Giornata internazionale della Donna: International Women's day in Italy
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Mimosa: the flower, not the cocktail

Why was it that I hadn’t heard of International Women’s Day until I was living in Italy as a young adult? Most Italians I knew were quite familiar with the origin story, which had played out in the U.S., and were quick to share it with me. They also were eager to teach me that the mimosa is a flower not only a cocktail, and that gifting it is a special Italian tradition that I’ll touch on further below.

We can trace the roots of International Women’s Day to March 25, 1911, when a terribly destructive fire at the Triangle Shirtwaist Factory in New York’s Greenwich Village killed 146 garment workers. The majority of victims were newly arrived Jewish or Italian immigrant women, some only teenagers. It was then that a group of feminists called for the establishment of an annual international commemoration of women, the date of March 8th would be finalized many years later.

That was 113 years ago and we’re still fighting for equality and equal pay, for safe labor conditions, against workplace discrimination, and for balance between our home and professional lives. We are also still marching for peace, for choice, for all our sisters and our children, our planet, and for an end to violence and hate. 

In Italy in late 2023, voices were raised even louder than before, and with even more anger and urgency, as people took to the streets, protesting in the aftermath of the death of Giulia Cecchettin, an unwitting poster woman for the country’s fight against domestic violence and femicide. 

This March 8 feels particularly poignant and the mimosa flowers, the bright and fragrant yellow buds that are presented to women all over Italy throughout the day, bring with them even more meaning this year.

I learned of the tradition when I was first handed a mimosa branch wrapped in plastic, tied with a yellow ribbon. At the time, I did not know that on International Women’s Day, it is customary, all over Italy, to give the gift of a mimosa branch.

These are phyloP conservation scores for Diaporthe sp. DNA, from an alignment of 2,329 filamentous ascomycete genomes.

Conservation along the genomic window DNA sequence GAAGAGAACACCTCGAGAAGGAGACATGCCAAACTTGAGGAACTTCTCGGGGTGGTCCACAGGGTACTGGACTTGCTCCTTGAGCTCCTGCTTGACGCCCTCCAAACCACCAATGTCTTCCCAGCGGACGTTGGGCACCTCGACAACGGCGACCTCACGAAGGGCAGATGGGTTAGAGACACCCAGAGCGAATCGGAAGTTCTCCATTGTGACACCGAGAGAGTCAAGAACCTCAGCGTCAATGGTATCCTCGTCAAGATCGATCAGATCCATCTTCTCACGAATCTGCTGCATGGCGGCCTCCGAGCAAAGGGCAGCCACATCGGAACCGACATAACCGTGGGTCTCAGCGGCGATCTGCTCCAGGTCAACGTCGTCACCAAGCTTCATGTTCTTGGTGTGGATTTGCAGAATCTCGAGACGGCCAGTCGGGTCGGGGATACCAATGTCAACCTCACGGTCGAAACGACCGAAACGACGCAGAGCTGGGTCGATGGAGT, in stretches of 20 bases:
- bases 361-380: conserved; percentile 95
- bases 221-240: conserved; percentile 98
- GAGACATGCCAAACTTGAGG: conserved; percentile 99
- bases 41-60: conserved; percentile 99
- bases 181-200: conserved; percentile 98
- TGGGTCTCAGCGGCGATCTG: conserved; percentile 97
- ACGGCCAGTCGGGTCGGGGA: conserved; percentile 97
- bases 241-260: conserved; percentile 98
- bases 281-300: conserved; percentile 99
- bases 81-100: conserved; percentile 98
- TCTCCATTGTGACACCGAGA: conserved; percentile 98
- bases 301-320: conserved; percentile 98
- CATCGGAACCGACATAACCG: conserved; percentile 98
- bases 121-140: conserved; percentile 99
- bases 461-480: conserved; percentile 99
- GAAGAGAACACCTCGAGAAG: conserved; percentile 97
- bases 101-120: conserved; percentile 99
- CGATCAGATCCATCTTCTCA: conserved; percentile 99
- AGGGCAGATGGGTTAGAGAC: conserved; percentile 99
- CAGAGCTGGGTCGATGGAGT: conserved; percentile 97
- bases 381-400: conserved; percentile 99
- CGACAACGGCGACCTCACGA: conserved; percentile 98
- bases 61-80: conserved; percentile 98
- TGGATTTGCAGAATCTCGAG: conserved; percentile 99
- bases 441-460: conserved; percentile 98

Why the mimosa?

Well, there are practical and sustainable reasons as is often the case in Italian culture. Since the mimosa tree blooms throughout the peninsula in February and early March, it was a perfect choice.

In 1946 Teresa Mattei, a politician and feminist, deemed it the symbol of the holiday. It was ubiquitous, cheap, and robust and hence an emblem of equity and strength; the mimosa tree also thrives in adverse conditions, so it imparts an important message of resilience. It is also a vital part of Italy’s indigenous vegetation.

For me, personally, the mimosa served as a multi-sensorial key to cultural understanding and is still today a strong reminder of togetherness, singleness of purpose, and tenacity.

If you are lucky enough to be in Italy to experience La Festa della Donna, you’ll find lots going on, day and night, so be sure to make reservations, especially if you’re planning on eating out. Groups of women tend to make big plans and restaurants, bars, and clubs host theme nights and the like. Many museums will offer free admission to women.

If you would like to participate actively, you can find mimosa flowers everywhere: you’ll see them in small bunches or bouquets, often conveniently pre-packaged at florists, supermarkets, and even by the side of the road, sold out of trucks. 

Giornata internazionale della Donna: International Women's day in Italy

There are, of course, upgraded and updated versions; it’s very common to send texts and digital mimosas on March 8, which I prefer since I love the sight and significance of the flower but find the aroma to be a bit too much for me. 

I also am a big fan of the mimosa cake, which I like to buy from my local pastry shop, Pasticceria Gualtieri, and share with the women in my life. 

Giornata internazionale della Donna: International Women's day in Italy

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